A French banlieue


Borrowed from French banlieue.


banlieue (plural banlieues)

  1. The outskirts of a city, especially in France, inhabited chiefly by poor people living in tenement-style housing
    • 2007, February 11, “Uzodinma Iweala”, in Colonial Castoff[1]:
      [] her novel illuminates the general situation facing all children of postcolonial immigrants across the West, from the banlieue of France to the Islamic neighborhoods of New York to the Hispanic ghettos of Los Angeles.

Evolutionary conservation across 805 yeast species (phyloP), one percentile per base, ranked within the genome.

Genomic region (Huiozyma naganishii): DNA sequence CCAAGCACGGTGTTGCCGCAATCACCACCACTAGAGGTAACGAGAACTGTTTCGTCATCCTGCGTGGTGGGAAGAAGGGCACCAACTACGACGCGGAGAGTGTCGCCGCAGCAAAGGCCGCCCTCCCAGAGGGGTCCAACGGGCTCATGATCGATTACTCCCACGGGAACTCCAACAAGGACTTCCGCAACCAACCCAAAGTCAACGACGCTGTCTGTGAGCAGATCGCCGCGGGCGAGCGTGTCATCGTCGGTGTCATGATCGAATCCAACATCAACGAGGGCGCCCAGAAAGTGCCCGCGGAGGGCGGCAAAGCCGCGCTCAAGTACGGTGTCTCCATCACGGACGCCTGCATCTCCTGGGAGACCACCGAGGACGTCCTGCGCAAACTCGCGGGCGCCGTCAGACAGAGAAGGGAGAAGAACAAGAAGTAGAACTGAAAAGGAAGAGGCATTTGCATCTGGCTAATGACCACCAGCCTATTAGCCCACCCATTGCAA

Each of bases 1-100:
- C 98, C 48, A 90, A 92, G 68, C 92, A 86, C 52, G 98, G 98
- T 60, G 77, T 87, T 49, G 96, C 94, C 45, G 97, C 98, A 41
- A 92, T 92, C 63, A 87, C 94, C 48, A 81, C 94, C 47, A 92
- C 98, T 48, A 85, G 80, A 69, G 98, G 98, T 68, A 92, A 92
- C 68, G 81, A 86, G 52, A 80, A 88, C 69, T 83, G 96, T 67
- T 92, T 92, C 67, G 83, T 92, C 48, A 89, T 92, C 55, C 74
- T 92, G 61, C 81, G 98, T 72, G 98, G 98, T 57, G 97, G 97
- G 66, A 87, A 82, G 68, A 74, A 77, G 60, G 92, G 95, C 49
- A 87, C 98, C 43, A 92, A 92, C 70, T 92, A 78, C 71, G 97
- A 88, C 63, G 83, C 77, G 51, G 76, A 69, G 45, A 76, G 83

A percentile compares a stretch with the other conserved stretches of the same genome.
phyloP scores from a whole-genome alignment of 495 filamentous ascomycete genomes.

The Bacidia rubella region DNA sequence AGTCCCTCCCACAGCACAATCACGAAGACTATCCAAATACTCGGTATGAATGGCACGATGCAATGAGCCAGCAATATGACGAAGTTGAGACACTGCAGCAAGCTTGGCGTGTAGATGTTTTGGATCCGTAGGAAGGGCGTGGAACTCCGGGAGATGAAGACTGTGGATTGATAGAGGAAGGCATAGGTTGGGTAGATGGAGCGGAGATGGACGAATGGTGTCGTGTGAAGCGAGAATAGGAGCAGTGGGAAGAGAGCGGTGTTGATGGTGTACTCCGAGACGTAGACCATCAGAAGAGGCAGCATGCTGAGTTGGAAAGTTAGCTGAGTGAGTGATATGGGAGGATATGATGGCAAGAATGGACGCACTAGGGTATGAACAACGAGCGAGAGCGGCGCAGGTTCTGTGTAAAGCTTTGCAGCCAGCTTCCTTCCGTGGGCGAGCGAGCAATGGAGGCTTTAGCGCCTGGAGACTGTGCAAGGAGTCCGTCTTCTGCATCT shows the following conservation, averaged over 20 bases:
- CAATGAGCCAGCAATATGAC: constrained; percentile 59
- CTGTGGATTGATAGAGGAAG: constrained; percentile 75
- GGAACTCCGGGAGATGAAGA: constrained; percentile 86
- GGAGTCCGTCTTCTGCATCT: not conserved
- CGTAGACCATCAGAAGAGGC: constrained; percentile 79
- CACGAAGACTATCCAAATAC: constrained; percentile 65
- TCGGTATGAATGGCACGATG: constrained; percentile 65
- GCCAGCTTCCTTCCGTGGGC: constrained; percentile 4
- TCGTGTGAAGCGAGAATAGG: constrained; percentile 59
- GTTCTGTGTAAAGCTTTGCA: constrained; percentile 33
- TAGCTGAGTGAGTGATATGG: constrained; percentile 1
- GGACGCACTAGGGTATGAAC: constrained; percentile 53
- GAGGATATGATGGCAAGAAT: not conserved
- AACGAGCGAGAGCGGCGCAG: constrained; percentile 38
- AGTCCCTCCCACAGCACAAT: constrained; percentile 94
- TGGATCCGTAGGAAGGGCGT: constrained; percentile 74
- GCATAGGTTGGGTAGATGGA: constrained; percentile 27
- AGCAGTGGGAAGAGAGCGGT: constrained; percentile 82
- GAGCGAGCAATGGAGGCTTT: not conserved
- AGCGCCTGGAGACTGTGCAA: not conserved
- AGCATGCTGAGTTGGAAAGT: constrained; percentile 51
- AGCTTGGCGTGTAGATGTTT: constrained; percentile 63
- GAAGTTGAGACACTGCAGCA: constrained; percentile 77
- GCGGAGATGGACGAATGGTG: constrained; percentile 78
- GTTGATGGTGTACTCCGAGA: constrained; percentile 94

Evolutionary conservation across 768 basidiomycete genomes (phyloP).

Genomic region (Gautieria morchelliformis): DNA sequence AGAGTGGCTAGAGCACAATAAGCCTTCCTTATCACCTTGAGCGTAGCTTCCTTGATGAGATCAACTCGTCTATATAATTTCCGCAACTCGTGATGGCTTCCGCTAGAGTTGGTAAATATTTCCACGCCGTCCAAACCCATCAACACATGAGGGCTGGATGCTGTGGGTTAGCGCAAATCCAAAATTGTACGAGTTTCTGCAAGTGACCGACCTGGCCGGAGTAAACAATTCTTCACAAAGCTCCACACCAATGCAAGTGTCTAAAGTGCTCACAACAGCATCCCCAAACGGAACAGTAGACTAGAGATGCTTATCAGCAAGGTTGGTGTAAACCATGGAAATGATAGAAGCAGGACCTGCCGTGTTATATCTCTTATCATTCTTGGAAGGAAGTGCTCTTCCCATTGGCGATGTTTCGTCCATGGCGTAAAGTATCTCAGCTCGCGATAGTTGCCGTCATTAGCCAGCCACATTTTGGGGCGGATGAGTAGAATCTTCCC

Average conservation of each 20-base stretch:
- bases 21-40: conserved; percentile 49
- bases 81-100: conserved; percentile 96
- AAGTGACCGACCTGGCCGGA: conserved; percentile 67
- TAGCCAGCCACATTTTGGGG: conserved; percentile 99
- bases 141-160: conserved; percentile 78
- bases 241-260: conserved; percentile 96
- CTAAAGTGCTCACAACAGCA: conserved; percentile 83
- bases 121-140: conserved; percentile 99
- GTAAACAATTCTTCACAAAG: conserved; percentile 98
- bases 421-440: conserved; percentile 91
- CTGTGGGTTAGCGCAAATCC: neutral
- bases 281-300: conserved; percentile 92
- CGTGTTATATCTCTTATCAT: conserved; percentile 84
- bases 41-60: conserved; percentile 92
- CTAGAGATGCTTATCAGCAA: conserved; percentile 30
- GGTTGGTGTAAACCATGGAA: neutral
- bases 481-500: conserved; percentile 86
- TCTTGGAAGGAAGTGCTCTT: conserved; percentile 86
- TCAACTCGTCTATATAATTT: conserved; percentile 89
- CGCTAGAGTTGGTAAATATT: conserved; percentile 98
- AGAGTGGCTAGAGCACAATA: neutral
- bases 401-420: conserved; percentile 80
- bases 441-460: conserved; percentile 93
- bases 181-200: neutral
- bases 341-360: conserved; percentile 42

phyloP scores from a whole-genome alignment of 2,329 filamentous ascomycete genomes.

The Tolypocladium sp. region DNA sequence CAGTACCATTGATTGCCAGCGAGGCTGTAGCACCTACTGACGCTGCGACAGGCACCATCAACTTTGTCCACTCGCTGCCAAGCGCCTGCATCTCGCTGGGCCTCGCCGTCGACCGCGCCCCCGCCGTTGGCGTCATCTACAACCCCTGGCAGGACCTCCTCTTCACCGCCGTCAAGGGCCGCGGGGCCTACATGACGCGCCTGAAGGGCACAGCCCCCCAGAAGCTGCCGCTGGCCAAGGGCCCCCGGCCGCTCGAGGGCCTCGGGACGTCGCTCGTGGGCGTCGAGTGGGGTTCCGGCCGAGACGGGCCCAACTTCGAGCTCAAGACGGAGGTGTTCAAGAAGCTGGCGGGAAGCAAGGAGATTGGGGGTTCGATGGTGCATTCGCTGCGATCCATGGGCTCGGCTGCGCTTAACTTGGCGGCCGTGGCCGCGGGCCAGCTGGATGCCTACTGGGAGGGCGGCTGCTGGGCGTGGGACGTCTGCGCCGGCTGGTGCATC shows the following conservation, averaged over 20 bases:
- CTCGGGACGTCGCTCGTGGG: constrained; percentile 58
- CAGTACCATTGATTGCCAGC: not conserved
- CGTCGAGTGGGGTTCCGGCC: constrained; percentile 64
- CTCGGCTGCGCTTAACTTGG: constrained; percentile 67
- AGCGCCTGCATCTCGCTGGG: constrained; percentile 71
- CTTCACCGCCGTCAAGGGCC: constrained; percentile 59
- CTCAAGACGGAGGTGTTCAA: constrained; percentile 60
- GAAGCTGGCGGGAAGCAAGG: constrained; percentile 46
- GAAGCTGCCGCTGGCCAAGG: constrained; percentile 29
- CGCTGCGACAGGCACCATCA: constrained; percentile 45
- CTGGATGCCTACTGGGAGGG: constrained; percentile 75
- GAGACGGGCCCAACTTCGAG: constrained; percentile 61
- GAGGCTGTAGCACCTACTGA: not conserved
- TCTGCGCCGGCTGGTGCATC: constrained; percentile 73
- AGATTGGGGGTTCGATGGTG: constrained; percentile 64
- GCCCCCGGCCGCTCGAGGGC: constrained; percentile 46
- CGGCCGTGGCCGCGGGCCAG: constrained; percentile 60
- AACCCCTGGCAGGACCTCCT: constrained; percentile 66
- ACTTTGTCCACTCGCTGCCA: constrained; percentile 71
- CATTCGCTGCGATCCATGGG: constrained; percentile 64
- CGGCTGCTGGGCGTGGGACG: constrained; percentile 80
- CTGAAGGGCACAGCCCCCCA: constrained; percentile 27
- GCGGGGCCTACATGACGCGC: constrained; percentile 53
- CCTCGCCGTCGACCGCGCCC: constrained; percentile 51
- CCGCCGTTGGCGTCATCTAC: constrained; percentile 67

• 2007 November 4, Elisabeth Vincentelli, “You Are What Your Name Says You Are”, in New York Times[2]:
      But Guy Desplanques, a demographer, pointed out in 2002 that names like Ahmed and Jamila actually were on the wane, and that second-generation French men and women work toward integration by coming up with variations like Yanis or Rayan; the latter has become popular in some banlieues, evoking both the Maghreb and the relatively widespread Ryan.

See alsoEdit



From Old French banlieue, from Medieval Latin bannileuga, banleuca, from ban +‎ lieue (league, mile). Compare Middle High German banmile, modern German Bannmeile.


  • IPA(key): /bɑ̃.ljø/
  • (file)


banlieue f (plural banlieues)

  1. suburb


  • Turkish: banliyö

Further readingEdit